If the pristine, powdered landscape has you aching to throw some snow into the air, it just might be time to pony up some change for a sled. If you’re eyeing a used snowmobile, E3 Spark Plugs has 10 top tips for choosing a sled that’ll keep you riding the slopes for years.
- Resist the temptation to buy the first shiny sled you see. Study up on the models and features you want before you venture out on your shopping spree and be sure to bring a flashlight and a friend so you can see all the dark crannies and get a second, and likely more objective opinion.
- Start ‘er up. If you’re considering a sled being sold by a private owner, ask that it not be “warmed up” prior to your visit. You’ll want to know how well the engine does with a cold start.
- Check for clues that the snowmobile has been crashed. A few tell-tale signs are deep scratches on the running boards and plastic; a non-standard paint job; cracks in the body work (remove or run your fingers over any stickers, as they’re often used to hide cracks; twisted, bent, toed-in or toed-out skis; handlebars that are cracked, bent or appear to have been replaced.
- Check for clues it’s been raced. Racing or aggressive riding put some real stress on machinery, but then again, racing sleds often are the best maintained you’ll find. Look for holes drilled through the bolt heads; cracks or welds in the frame, around the engine mounts and in the front cowling brackets. If the sled has been raced, ask for maintenance records and make sure it’s priced accordingly.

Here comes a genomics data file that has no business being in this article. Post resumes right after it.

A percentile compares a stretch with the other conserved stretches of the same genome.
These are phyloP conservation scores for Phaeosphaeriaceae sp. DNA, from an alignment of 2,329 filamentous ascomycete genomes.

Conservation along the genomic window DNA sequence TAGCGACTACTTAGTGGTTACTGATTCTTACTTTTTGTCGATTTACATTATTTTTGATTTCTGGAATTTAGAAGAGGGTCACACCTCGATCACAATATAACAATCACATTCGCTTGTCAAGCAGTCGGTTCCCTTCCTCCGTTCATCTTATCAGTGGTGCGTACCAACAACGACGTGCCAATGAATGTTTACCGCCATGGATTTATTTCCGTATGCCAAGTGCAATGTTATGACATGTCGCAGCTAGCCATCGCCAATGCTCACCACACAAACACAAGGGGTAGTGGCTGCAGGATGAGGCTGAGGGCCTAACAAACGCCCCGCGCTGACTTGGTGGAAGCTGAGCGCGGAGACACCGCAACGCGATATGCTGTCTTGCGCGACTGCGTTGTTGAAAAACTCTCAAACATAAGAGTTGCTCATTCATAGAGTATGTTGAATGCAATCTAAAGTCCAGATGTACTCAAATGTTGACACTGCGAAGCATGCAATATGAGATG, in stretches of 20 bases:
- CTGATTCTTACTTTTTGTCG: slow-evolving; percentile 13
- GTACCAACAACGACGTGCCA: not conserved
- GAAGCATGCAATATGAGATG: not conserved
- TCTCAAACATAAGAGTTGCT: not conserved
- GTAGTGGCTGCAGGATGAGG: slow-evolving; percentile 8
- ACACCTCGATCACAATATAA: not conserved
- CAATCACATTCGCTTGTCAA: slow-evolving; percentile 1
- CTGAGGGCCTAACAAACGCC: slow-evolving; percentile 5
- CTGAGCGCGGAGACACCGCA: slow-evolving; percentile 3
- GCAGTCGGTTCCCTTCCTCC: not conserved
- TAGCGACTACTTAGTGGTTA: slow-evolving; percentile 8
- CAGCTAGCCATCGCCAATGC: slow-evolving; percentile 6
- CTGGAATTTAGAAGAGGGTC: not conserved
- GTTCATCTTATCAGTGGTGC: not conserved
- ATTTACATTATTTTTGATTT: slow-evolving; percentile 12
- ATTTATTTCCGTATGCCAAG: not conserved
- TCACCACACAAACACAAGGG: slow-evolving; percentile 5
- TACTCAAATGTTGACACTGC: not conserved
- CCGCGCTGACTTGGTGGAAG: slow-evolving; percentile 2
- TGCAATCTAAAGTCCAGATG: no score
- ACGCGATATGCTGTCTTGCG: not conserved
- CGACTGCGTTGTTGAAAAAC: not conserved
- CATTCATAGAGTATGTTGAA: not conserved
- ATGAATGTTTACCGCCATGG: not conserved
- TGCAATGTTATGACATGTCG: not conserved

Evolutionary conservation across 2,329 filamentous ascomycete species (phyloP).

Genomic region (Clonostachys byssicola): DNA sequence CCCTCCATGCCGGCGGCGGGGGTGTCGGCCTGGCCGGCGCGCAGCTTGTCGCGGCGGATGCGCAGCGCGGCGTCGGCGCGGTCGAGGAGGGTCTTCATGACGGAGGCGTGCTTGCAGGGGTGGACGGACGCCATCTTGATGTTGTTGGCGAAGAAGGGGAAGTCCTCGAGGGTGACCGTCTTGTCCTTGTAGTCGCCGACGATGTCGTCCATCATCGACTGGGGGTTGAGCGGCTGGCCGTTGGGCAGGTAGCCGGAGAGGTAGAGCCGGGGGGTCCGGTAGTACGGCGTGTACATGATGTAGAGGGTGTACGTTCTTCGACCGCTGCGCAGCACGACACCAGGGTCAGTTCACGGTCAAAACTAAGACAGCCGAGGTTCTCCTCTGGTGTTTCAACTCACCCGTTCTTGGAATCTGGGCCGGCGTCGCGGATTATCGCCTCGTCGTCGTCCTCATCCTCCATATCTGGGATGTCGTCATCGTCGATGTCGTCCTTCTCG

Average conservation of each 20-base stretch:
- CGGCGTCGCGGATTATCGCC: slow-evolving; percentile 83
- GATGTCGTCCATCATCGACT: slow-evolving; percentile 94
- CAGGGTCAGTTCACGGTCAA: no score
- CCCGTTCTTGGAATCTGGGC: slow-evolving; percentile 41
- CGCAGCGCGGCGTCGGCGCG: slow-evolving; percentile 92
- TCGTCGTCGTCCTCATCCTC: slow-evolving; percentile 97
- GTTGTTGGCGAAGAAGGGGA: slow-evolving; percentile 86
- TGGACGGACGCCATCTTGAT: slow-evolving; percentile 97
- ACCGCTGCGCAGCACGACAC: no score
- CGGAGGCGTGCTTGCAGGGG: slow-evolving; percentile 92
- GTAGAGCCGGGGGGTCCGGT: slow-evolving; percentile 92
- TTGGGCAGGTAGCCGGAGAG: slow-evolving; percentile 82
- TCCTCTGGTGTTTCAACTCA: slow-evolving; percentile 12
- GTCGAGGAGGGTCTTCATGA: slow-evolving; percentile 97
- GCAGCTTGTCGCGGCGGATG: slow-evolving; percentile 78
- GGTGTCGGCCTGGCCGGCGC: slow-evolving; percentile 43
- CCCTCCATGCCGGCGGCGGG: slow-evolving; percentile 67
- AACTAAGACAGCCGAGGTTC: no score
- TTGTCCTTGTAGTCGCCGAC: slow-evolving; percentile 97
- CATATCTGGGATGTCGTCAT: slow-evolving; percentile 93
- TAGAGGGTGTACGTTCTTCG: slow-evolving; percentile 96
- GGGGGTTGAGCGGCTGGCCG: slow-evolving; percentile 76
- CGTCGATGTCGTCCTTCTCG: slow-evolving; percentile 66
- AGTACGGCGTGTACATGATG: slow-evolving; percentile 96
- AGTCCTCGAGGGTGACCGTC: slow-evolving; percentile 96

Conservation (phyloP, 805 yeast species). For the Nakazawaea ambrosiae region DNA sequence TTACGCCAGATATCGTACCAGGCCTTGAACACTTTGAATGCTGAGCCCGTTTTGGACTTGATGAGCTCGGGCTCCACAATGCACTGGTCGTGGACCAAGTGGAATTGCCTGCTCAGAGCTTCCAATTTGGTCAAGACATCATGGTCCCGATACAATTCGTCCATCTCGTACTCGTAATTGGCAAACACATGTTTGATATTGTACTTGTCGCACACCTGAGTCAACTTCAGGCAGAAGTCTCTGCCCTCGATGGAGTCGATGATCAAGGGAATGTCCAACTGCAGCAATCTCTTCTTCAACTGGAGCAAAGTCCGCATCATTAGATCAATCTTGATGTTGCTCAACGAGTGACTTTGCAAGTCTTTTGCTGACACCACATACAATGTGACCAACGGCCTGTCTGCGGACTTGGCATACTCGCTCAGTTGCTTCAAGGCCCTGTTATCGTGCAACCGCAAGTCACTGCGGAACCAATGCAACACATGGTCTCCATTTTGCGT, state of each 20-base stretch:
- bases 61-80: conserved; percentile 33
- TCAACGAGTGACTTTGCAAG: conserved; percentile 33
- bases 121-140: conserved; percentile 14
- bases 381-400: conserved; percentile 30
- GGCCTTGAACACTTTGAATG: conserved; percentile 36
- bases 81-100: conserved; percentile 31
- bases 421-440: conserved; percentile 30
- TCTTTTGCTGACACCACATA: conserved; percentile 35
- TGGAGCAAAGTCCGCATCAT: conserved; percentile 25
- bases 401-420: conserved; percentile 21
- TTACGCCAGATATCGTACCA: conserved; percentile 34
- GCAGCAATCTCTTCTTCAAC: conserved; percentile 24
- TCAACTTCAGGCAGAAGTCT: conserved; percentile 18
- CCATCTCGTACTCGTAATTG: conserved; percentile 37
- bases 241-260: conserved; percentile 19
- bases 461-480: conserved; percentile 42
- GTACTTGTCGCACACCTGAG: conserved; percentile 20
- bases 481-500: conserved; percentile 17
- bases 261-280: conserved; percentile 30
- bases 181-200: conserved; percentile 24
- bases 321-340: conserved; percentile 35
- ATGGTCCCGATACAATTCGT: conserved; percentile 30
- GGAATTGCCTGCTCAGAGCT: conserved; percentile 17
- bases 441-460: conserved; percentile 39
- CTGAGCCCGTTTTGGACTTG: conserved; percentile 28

- Look for tears or cracks in the vinyl seat cover. Cracked or torn seat covers retain water and the resulting cold, wet spot on your butt will make for quite the uncomfortable ride. If you love the rest of the sled, know that new upholstery will cost you upwards of $150.
- Inspect the track. Look for cracking, dry-rot and excessive rust – all of which can leave you and your snowmobile stranded. Not fun. Especially if you also have a wet butt.
- Check the brakes, brake pads and brake fluid.
- Peek inside the gas tank. If it’s discolored or has rust, sediment or a milky white paint-like coating, expect to pay for a thorough fuel system cleaning.
- Make sure all the electric features work. These include the headlights, signaling and instrument-cluster lights and kill switches.
- Ask how often the suspension was serviced. The answer should be at least once a year.
When you get your new sled home, be sure to outfit it with a new set of E3 snowmobile spark plugs for a cleaner, stronger burn. Be safe and keep the shiny side up.